Oyster virus reaches Great Britain
The same herpes virus that devastated France’s oyster industry has struck Pacific oyster stocks in Great Britain for the first time.
Inspectors with the country’s Centre for Environment, Fisheries and Aquaculture Science (Cefas) have confirmed that oyster samples taken from a shellfish farm in Whitstable, Kent, have tested positive for the OsHV-1 virus. Cefas inspectors visited Seasalter Shellfish after the firm noticed a high mortality rate among its Pacific oyster stocks.
A ban on the movement of oysters in certain parts of Kent, including The Swale, Thames and North Kent Coast, has been implemented to prevent the spread of the outbreak. The ban “will continue until tests in the containment area prove there is no longer a threat of transfer of the herpes virus,” a Cefas spokesperson told SeafoodSource.
The OsHV-1 virus has been linked to high mortality levels in Jersey and some bays in Ireland. But the most severe impact has been in France, where the disease has killed juvenile oysters in most of the country’s key oyster-producing areas. France is Europe’s biggest oyster producer, yielding about 120,000 metric tons annually.
The extent of mortality from the virus is so harsh that France’s oyster production is expected to fall 40 percent this year. The decline is likely to continue over the next two years, largely because oysters require three years to reach maturity.
According to France’s shellfish organization, Comite National de La Conchyliculture, the virus is threatening about one-quarter of France’s 4,200 shellfish firms, but the specific cause of the virus still remains a mystery. In a bid to shed light on the phenomenon, three scientific programs are under way in France to study oyster juveniles, all coordinated by the country’s Institut français de recherche pour l’exploitation de la mer (Ifremer).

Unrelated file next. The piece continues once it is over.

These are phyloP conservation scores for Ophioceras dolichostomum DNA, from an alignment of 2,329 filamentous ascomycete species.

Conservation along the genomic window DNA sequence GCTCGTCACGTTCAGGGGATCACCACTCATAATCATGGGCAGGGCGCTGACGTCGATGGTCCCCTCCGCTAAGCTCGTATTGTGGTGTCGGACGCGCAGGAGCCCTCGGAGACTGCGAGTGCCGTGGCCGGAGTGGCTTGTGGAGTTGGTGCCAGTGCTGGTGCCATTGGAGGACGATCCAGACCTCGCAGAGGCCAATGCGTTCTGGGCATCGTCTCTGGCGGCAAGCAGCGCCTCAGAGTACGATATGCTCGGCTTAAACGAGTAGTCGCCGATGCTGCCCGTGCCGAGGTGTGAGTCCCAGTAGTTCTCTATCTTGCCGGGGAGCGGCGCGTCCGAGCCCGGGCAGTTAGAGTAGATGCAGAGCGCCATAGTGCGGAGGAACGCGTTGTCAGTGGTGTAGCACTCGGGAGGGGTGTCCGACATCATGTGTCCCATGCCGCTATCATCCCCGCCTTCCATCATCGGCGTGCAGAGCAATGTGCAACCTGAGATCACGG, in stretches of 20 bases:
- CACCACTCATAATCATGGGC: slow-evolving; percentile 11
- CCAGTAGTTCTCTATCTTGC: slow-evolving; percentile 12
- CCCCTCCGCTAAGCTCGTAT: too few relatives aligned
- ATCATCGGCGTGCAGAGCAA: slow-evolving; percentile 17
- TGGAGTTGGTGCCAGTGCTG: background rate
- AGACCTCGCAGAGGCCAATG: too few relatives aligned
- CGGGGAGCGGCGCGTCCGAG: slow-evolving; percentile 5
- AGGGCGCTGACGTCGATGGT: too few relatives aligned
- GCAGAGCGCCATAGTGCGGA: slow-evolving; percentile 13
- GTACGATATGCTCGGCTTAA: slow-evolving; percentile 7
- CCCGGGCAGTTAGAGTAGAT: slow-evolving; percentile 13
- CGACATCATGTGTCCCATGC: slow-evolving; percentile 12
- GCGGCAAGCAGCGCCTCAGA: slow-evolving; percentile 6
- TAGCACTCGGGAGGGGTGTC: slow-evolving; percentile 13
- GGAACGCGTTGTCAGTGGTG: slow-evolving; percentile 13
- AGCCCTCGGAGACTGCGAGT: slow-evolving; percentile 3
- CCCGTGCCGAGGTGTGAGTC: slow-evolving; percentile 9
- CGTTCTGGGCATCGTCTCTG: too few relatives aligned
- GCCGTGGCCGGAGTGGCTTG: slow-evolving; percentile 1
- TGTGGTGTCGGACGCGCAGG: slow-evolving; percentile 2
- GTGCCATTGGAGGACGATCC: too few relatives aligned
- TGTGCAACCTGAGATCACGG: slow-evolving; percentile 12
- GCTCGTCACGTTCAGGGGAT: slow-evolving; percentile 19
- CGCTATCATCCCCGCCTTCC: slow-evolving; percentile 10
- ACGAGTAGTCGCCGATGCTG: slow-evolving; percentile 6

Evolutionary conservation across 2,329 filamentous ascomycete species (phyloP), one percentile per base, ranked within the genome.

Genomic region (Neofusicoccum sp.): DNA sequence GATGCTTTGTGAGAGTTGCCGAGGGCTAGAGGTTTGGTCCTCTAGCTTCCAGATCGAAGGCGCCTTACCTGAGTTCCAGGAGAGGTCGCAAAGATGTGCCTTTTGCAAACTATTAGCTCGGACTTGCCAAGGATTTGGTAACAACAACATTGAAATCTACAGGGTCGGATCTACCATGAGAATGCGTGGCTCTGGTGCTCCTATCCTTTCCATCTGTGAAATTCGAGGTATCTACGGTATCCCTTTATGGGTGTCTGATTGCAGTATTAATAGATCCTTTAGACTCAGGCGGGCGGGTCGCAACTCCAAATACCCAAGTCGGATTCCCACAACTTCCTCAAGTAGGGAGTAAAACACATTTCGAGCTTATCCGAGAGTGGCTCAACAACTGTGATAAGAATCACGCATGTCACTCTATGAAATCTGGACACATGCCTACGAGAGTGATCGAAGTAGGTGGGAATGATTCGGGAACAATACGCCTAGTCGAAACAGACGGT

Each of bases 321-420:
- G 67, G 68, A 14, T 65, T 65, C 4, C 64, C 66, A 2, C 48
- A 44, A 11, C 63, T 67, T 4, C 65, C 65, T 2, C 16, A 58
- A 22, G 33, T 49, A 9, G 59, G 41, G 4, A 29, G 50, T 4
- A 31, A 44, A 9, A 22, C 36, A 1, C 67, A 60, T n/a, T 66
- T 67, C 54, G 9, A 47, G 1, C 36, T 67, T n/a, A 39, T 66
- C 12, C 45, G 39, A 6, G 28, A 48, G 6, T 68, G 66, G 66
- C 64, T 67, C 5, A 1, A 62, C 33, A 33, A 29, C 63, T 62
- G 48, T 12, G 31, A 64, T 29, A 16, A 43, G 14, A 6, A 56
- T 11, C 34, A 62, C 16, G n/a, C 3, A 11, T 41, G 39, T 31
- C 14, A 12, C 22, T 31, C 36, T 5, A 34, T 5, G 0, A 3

In the United Kingdom, the current containment zone also incorporates wild Pacific oysters and native oysters, which means “it’s not enough that farmed oysters are OK,” added the spokesperson, referring to the ban.
According to Cefas, the disease may have entered the affected area through the movement of live oysters through contaminated equipment. A warm summer isn’t helping, either — officials suggest that the disease is temperature dependent and occurs when water temperatures exceed 16 degrees C.
Around 1,000 metric tons of Pacific oysters are produced in the UK each year, in addition to some 250 metric tons from wild fisheries. This compares to a total of 444 metric tons of native oysters, both wild and farmed.
The Shellfish Association of Great Britain and Association of Scottish Shellfish Growers warned two weeks ago that the virus in France may create major oyster supply shortages in the UK. At the time, the disease has not been reported yet in the UK.